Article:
Dr. Terry Gock, a clinical psychologist who interviewed defendant for a total of nine and a half hours in three interview sessions and a witness for the defense, testified on direct examination that on the day Sidney was killed, defendant was experiencing a very high level of emotional turmoil, i.e., an emotional crisis, which he described as “when our, when our feelings are so conflicting, so confused and so, so distressful that we, that we don't perhaps know exactly how to plan a course of action, plan a solution in the most rational way.” He testified that in his opinion, defendant's cultural background was very intertwined with her emotional state on the evening of the killing. Specifically, Dr. Gock testified:
“Is very difficult to divorce ourselves from our culture and act in a totally culturally different way. And so, you know, she in many ways is a product of her past experiences, including her culture. And also when she experience certain things, like some of the information that she, that she got from her son that evening, it was, it was very distressful for her. And in some sense the kind of alternatives that she, if you would perhaps, you know, it's not as rational as an alternative that the only way she saw out was perhaps—you know, maybe that's the best word is the way she saw how to get out of that situation was quite culturally determined.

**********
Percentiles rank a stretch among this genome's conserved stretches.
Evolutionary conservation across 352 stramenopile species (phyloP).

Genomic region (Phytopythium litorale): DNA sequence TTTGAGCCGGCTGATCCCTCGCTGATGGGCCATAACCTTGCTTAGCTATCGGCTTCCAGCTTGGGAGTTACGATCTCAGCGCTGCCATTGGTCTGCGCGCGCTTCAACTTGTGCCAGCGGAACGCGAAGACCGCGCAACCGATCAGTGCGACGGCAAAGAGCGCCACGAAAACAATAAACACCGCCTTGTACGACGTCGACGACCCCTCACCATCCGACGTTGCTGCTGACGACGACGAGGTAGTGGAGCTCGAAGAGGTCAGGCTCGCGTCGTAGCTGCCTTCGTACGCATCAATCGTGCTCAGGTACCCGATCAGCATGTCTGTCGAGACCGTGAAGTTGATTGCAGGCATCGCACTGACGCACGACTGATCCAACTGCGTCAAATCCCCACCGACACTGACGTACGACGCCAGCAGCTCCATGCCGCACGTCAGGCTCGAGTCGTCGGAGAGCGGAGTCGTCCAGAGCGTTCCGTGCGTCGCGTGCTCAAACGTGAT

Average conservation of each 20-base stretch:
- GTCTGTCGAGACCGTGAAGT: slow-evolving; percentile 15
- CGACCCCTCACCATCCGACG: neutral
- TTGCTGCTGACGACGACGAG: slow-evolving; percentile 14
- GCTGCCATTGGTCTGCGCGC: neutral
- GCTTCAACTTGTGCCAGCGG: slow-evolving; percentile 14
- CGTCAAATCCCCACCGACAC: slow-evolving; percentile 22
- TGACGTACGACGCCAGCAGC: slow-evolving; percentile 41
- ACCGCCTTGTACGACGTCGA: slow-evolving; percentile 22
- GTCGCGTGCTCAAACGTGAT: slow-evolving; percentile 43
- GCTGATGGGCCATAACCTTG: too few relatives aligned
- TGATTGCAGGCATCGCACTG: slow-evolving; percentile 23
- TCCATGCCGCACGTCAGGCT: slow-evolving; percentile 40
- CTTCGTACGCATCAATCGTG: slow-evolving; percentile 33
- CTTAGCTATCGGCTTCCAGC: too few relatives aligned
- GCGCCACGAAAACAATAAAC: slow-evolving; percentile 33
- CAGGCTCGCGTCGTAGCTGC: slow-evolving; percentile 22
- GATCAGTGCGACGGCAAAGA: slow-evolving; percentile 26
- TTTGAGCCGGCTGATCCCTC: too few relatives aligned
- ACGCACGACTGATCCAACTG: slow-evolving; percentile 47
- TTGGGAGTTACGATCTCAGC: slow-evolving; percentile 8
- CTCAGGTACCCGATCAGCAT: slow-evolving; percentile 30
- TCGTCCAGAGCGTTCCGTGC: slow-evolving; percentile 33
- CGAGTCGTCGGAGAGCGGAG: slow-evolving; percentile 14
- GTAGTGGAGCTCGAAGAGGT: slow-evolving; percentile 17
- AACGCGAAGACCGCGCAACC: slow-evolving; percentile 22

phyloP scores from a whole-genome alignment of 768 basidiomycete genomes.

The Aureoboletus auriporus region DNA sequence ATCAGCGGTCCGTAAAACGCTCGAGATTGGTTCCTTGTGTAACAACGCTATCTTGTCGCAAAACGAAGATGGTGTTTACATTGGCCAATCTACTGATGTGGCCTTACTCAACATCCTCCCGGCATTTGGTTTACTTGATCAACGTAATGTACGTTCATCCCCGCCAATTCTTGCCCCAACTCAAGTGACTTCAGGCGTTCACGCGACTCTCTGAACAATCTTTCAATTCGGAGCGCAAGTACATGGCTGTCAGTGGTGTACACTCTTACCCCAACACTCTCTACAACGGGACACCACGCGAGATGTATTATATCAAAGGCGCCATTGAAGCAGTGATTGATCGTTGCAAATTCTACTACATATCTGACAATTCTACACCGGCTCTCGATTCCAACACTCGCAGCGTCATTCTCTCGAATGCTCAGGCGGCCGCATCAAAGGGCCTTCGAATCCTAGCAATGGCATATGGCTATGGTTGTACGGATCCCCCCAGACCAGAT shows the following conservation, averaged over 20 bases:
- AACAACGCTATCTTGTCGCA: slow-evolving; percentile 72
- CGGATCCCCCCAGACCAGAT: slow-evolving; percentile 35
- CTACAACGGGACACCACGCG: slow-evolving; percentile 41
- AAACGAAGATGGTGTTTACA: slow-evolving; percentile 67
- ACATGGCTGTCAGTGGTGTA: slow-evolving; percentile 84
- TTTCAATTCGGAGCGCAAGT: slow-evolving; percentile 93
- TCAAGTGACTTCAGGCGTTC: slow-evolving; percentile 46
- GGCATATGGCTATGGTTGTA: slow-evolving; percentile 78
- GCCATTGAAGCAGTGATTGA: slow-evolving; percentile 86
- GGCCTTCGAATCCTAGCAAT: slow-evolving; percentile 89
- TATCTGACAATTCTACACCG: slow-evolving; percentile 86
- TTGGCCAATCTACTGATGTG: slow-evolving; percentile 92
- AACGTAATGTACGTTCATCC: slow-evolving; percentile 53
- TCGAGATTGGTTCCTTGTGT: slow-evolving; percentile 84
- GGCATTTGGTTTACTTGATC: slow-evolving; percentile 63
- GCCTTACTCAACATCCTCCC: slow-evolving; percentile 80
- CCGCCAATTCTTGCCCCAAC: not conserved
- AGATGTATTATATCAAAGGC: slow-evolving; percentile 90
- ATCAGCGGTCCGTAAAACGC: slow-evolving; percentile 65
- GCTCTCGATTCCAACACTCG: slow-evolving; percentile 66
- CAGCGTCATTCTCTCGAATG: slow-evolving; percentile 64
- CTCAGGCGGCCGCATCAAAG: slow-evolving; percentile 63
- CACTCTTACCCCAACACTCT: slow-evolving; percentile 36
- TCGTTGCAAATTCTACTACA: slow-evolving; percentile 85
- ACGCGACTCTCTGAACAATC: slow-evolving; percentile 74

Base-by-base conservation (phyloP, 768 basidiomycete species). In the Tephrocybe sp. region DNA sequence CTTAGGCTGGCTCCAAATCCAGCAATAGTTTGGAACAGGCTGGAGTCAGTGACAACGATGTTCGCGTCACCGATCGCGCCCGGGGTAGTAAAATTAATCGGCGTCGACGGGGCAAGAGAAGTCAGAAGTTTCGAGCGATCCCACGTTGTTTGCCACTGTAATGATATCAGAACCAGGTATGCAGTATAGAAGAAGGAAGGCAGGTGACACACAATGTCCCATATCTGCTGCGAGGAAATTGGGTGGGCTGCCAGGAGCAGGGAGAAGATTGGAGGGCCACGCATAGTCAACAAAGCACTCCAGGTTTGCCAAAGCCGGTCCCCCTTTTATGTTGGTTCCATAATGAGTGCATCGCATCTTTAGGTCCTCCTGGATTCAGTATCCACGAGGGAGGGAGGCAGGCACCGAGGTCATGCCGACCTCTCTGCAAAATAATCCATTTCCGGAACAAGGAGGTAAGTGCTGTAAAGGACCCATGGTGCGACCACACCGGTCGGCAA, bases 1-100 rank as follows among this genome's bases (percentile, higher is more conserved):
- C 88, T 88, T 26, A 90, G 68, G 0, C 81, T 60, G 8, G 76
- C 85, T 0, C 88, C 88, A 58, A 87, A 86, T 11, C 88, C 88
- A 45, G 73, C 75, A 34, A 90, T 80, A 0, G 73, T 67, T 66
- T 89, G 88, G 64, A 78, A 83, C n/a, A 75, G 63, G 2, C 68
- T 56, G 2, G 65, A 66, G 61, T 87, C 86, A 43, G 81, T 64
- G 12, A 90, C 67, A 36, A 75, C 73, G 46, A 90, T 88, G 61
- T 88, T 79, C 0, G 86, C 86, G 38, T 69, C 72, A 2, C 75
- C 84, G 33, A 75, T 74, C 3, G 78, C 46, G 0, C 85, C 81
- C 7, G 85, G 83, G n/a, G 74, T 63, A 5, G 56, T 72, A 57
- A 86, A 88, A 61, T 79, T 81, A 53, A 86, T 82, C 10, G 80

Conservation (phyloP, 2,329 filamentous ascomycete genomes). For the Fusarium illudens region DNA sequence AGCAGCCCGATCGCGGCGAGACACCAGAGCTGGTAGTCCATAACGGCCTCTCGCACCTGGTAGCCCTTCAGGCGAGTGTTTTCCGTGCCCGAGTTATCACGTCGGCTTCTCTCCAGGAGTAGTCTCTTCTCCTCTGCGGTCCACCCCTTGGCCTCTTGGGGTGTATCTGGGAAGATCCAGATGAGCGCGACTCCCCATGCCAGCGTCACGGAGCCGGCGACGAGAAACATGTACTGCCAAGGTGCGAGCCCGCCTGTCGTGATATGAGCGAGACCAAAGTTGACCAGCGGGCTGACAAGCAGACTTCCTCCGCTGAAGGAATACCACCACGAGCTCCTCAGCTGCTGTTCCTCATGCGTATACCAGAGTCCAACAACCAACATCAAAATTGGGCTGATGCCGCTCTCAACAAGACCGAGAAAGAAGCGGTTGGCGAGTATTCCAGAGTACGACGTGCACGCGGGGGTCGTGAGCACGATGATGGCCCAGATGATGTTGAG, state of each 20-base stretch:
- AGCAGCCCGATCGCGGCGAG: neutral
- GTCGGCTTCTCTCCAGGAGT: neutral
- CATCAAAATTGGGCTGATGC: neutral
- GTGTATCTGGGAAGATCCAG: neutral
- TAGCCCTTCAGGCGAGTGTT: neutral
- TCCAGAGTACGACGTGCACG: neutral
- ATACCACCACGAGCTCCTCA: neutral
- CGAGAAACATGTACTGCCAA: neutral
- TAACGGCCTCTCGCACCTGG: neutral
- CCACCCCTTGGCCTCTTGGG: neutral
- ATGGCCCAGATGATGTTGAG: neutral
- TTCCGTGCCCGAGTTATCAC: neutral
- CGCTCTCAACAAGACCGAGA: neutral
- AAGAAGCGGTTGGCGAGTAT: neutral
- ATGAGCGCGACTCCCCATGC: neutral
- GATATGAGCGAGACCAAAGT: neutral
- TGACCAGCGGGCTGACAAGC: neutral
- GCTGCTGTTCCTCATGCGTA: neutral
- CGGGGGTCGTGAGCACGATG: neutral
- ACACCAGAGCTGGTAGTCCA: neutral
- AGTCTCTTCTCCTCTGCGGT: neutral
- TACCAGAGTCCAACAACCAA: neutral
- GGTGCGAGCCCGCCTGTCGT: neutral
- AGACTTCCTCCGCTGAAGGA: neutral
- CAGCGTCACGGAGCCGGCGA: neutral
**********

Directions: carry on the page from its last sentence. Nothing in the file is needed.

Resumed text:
“A I was, I was thinking—I was, I was trying to explain is that her, she believe at that time that she had been lied to by, by, by Gary. But more importantly that she believed that that evening what she found out was that Gary was not taking care of Sidney as a father would be expected to do, did not provide the paternal love that was, that she all along thought Sidney was receiving. And that was very distressful for her.
“And then in terms of what are some of the alternatives then for her. In—perhaps in this country, even with a traditional woman may, may see other options. But in her culture, in her own mind, there are no other options but to, for her at that time, but to kill herself and take the son along with her so that they could sort of step over to the next world where she could devote herself, all of herself to the caring of the son, caring of Sidney.